3 February 2008


Yesterday, Shirley and I drove down to Birmingham specially see our daughter Frances play her part in a university musical she has been rehearsing for intensively since before Christmas. It was called "Dancing With Death" - written by two male students who are aspiring scriptwriters. The singing and choreography were vibrant and well-rehearsed though the actual plot was hard to decipher in places. I guess if it was about anything it was about good and evil and how these opposite forces can pull us every which way - though the production itself was light, containing plenty of humour and musical gymnastics.

It was performed in The Guild of Students - a proud building which harks back to the nineteen twenties with lovely woodwork, large dimensions and a sweeping stone staircase. Frances was one of very few first year students involved. I felt so proud of her - as comfortable on the stage as she has been in her first months at "uni". Whereas some young people grumble and blame their own shortcomings on others, Frances has just got stuck in and made the most of the experience since day one. I would like to think that in this sense some of her parents' philosophy for living has rubbed off on her. And when she walked out on stage as "Tricia" I was struck by how attractive she looked - someone whose inner beauty has affected her outer presence. And I thought of my mother who died last September and remembered how before World War II she had also strutted the stage - in dance, ballet and song. There are just some old photographs to prove this. Maybe it's in the blood.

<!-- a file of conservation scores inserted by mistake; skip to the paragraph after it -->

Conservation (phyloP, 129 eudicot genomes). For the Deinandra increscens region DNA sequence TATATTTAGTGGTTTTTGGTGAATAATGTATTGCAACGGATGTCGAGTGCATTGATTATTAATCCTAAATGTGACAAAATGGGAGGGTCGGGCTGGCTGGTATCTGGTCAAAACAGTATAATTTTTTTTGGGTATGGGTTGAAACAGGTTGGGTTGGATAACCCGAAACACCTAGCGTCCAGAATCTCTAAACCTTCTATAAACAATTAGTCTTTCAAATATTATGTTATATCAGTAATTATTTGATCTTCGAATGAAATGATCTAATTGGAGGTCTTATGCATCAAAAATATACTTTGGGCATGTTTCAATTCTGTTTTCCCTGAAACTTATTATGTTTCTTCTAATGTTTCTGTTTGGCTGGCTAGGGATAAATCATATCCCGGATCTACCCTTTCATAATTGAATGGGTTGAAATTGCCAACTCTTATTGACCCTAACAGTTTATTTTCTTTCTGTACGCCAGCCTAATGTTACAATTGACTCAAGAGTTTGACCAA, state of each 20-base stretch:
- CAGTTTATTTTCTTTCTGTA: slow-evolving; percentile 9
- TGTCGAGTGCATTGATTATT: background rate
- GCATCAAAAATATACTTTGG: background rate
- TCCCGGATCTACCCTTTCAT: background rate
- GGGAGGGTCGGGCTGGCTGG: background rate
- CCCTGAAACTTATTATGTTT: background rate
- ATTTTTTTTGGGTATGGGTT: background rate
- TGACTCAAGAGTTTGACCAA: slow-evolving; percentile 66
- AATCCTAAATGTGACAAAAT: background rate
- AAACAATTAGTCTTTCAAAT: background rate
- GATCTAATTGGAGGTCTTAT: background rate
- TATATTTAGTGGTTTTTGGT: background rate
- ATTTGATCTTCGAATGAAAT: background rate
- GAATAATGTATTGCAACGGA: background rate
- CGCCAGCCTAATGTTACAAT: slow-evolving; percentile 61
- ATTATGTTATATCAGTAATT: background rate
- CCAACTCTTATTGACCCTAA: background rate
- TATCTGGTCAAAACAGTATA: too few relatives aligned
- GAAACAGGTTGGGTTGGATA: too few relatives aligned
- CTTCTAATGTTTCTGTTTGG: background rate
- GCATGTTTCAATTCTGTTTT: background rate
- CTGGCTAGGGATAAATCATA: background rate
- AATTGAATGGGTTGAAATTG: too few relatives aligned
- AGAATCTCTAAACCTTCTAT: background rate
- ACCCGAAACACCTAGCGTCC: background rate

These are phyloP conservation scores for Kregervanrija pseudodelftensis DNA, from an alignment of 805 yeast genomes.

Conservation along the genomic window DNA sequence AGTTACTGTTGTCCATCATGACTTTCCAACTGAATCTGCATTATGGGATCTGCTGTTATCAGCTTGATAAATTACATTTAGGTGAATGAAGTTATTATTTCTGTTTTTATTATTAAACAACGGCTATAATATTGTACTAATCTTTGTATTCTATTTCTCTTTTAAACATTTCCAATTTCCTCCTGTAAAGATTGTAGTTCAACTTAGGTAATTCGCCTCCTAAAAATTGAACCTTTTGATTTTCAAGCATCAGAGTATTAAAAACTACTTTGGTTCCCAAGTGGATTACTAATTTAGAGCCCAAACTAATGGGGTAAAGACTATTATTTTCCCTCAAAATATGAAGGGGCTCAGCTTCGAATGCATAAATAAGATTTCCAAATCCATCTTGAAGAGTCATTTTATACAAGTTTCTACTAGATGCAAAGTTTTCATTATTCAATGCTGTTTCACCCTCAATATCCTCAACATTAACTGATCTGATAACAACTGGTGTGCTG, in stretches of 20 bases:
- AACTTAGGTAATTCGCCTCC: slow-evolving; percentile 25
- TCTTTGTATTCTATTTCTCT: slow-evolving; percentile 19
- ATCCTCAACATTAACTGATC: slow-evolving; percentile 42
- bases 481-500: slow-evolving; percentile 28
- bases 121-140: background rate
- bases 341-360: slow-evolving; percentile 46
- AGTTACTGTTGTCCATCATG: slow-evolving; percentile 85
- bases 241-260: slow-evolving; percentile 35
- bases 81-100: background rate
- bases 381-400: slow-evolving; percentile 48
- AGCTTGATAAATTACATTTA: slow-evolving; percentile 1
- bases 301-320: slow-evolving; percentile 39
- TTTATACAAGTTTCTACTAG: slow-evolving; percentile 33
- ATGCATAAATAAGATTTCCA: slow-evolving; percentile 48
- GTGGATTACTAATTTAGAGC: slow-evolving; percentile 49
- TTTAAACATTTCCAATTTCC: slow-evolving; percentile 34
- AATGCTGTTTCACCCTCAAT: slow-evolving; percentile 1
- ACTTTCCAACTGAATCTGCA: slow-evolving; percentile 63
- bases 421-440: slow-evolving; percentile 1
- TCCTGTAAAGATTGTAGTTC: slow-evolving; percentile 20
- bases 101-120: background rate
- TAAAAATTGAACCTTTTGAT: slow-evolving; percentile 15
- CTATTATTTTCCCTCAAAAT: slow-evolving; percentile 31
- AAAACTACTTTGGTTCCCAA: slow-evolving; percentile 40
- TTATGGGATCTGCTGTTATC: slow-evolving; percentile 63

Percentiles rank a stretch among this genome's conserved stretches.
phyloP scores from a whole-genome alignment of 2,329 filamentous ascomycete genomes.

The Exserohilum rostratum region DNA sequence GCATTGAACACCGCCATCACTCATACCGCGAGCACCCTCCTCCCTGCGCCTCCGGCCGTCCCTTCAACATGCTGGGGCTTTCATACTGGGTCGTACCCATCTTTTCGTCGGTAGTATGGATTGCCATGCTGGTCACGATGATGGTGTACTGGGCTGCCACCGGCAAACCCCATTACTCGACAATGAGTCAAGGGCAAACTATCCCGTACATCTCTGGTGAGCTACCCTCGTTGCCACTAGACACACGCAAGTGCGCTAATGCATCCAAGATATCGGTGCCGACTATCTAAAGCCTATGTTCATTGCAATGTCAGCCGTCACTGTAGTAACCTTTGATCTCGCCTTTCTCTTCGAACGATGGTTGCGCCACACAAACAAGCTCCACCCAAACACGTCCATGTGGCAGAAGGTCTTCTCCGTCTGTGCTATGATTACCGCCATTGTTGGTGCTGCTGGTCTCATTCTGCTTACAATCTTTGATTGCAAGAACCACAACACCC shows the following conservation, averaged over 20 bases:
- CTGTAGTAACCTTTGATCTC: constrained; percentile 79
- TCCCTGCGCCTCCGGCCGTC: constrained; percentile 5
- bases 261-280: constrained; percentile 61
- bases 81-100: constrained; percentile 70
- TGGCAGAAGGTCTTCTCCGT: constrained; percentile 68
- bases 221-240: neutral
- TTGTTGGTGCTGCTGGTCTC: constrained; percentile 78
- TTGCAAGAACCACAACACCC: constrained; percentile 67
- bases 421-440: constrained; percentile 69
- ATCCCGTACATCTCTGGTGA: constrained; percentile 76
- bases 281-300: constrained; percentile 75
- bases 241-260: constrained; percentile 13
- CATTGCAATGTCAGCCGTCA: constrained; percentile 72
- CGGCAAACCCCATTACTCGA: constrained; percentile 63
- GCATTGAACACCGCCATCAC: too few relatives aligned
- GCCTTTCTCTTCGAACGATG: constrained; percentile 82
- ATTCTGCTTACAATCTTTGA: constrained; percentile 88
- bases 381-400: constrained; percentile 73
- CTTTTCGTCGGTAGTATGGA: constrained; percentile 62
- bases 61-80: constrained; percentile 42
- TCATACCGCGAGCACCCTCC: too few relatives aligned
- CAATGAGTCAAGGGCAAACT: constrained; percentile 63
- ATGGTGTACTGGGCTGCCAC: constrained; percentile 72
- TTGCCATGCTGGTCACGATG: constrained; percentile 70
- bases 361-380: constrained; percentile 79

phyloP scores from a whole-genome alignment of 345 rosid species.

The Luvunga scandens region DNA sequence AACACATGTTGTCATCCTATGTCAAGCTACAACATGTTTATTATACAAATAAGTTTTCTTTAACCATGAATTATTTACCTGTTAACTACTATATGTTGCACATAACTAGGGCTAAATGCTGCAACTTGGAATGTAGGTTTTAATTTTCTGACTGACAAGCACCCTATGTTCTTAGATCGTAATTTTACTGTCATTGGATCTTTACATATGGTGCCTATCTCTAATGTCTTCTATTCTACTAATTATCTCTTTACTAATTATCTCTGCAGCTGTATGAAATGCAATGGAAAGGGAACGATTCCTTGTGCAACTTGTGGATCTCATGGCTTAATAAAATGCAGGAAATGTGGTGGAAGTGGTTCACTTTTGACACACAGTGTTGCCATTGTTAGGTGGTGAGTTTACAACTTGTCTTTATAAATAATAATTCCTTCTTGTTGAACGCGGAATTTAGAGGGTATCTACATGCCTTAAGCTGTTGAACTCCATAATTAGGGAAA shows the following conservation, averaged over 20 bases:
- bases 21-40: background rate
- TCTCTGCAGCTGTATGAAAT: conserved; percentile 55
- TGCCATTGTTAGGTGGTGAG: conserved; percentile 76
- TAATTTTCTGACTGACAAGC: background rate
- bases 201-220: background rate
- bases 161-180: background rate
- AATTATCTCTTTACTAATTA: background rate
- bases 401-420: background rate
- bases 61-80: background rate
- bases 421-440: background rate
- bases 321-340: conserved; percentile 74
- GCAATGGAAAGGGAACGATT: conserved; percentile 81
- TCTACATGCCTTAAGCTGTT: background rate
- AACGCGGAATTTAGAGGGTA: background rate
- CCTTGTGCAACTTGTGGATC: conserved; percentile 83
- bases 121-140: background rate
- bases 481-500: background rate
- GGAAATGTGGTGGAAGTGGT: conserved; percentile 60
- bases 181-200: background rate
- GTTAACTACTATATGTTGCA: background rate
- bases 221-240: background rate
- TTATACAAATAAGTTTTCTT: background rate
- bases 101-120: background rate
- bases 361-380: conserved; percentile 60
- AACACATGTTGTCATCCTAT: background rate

After the performance we sped back up the M42 and M1 to Sheffield - making home ten minutes before midnight. More proud of her than Hull City's victory over Plymouth. A different Saturday night...


  1. It sounds as if your daughter has settled in well to uni life. She sounds like a lovely, well-balanced person.

  2. I'd be proud as well YP.

  3. Another great post! I have given you an award. Please wear fancy dress when you collect it.


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